Raw materials used to make plastic include carbon-rich oil and carbon compounds, called monomers, that are mixed with oxygen, sulfur or nitrogen. Organic compounds, such as ethylene, propylene, styrene, phenol, formaldehyde, ethylene glycol, vinyl chloride and acetonitrile, can also be found in plastics.
Organic or non-organic substances can be added to the plastic mix to change the nature of the plastic. The average content of additives is 20 percent by weight. Additives and fillers are used to reduce the cost of plastic production. Thermoset, or thermosetting, plastics cannot change form once they've cooled. In contrast, thermoplastics are more malleable, and when heat is applied to them they can return to their original form or be easily molded into another shape.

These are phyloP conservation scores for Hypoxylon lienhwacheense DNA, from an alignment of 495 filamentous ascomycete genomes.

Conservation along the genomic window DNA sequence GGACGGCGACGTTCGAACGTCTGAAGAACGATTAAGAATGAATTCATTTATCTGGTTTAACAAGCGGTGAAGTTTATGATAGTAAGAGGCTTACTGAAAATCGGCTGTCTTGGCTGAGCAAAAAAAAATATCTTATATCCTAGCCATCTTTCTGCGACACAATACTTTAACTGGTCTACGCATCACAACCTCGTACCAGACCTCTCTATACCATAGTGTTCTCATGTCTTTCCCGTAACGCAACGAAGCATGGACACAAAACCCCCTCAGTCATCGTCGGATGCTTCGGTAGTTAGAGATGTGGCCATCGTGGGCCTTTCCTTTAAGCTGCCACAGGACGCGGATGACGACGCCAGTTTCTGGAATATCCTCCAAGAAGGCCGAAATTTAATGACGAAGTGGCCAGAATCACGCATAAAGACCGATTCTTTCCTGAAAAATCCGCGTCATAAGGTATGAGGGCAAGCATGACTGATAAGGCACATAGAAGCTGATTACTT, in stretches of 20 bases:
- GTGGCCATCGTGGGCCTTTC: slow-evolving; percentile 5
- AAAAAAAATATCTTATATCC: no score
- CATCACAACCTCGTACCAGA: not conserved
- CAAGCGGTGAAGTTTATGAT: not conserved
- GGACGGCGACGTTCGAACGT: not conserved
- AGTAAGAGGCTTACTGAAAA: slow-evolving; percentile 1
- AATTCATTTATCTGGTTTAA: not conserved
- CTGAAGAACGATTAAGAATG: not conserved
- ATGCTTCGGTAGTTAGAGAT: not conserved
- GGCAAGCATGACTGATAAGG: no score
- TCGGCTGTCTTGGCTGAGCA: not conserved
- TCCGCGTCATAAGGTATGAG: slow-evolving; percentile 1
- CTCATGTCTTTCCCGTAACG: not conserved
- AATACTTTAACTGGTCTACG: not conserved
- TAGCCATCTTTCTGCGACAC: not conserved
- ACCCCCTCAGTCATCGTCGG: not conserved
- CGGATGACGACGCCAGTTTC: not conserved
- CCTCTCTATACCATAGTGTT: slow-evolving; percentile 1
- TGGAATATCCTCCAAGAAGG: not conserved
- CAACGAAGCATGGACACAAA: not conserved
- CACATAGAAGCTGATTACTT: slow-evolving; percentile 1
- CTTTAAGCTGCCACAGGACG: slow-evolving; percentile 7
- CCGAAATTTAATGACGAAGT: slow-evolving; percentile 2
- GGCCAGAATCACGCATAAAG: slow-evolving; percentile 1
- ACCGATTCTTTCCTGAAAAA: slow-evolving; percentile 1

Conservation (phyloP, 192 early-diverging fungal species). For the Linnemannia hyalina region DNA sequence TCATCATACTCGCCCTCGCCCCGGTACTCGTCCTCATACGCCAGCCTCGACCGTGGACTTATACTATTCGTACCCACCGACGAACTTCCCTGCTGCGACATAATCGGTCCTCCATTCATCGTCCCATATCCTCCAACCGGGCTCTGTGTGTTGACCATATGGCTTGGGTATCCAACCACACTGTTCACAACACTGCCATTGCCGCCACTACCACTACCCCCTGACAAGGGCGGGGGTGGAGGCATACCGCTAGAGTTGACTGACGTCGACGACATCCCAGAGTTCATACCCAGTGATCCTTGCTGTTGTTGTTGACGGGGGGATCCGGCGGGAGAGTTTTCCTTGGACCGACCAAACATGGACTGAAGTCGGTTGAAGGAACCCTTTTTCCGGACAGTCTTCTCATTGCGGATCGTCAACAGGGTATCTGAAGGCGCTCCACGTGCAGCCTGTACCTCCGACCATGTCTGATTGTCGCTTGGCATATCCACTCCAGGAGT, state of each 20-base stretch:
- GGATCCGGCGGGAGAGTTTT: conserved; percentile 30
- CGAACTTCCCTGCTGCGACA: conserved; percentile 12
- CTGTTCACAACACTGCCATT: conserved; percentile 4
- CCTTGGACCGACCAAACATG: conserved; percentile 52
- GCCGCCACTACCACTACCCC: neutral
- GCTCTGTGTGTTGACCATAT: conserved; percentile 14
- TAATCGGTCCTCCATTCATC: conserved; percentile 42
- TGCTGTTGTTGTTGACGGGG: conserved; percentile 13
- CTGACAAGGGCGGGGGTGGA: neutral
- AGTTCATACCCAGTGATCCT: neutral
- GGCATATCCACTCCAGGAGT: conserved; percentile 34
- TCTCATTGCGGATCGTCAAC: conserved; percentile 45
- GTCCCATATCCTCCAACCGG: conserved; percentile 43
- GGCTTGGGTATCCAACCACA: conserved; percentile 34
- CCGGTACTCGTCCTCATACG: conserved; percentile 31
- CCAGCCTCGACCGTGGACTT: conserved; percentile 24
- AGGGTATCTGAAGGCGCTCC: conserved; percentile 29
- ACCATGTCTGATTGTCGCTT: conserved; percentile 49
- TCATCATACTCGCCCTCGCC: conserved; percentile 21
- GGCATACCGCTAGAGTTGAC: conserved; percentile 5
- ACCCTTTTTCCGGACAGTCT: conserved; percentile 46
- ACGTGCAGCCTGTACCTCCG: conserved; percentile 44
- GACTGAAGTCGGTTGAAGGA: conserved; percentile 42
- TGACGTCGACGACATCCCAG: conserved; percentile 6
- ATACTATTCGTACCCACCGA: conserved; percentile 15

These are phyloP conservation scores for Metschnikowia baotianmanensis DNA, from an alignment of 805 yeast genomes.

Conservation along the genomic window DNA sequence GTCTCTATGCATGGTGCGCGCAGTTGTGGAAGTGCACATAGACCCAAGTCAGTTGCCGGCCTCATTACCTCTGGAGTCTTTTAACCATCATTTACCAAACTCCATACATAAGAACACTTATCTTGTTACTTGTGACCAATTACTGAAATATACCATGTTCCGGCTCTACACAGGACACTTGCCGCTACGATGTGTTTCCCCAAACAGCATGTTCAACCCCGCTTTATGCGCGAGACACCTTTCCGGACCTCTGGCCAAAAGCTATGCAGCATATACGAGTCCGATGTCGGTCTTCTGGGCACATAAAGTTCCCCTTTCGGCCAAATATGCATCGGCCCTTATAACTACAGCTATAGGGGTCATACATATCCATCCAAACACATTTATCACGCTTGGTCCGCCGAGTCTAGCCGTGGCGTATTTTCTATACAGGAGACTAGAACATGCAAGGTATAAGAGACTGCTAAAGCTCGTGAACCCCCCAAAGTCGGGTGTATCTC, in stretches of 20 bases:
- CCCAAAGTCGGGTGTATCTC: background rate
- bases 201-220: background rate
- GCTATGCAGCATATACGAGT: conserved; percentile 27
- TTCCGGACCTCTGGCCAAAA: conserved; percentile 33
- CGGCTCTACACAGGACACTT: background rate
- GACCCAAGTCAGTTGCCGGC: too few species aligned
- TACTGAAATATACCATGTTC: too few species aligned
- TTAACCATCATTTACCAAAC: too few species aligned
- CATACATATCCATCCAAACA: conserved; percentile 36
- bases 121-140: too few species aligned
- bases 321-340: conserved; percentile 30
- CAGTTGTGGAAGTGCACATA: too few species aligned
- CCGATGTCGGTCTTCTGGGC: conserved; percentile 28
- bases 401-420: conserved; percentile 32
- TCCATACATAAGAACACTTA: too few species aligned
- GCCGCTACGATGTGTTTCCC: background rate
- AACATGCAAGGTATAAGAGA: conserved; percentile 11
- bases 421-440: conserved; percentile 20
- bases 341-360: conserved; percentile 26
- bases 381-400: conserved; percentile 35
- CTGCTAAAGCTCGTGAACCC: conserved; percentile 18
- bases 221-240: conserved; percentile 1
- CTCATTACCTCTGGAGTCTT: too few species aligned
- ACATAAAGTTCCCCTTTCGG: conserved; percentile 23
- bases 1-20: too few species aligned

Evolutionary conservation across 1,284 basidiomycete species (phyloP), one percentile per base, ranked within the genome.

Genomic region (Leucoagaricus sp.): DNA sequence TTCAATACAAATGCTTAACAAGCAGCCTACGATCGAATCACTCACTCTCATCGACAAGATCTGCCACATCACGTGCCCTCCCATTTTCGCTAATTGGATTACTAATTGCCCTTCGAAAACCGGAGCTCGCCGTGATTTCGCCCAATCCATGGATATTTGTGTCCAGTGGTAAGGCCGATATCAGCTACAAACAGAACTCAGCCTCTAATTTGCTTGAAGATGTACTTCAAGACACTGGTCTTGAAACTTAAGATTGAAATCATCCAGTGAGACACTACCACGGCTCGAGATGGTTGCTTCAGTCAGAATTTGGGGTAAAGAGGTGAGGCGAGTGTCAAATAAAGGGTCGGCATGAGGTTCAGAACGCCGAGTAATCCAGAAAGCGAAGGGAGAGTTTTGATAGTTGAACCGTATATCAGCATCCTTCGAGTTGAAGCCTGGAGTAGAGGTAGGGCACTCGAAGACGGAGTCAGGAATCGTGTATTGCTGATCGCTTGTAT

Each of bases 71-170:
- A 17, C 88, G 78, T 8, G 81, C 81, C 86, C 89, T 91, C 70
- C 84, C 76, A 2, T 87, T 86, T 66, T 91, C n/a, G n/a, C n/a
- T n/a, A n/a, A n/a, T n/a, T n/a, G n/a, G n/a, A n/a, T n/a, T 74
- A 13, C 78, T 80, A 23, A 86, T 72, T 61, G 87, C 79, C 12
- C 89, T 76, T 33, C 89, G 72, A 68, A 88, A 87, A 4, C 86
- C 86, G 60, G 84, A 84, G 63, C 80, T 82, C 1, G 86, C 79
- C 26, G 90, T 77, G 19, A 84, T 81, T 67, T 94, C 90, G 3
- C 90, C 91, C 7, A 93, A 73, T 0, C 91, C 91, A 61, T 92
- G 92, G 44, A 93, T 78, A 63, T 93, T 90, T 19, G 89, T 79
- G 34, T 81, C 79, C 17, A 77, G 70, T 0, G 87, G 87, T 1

In 1870, chemist John Hyatt reacted nitrocellulose with camphor to make celluloid, a plastic polymer that was then used in camera film, pool balls, dental plates and ping-pong balls. In the 1930s, a chemist from the company Dupont, Wallace Carruthers, invented a plastic polymer made from the condensation of adipic acid and a certain type of diaminohexane monomer. The mixture created a type of plastic that could be formed into a more fibrous substance, like a fabric. Other plastic derivatives include Dacron, Styrofoam, polystyrene, polyethylene and vinyl.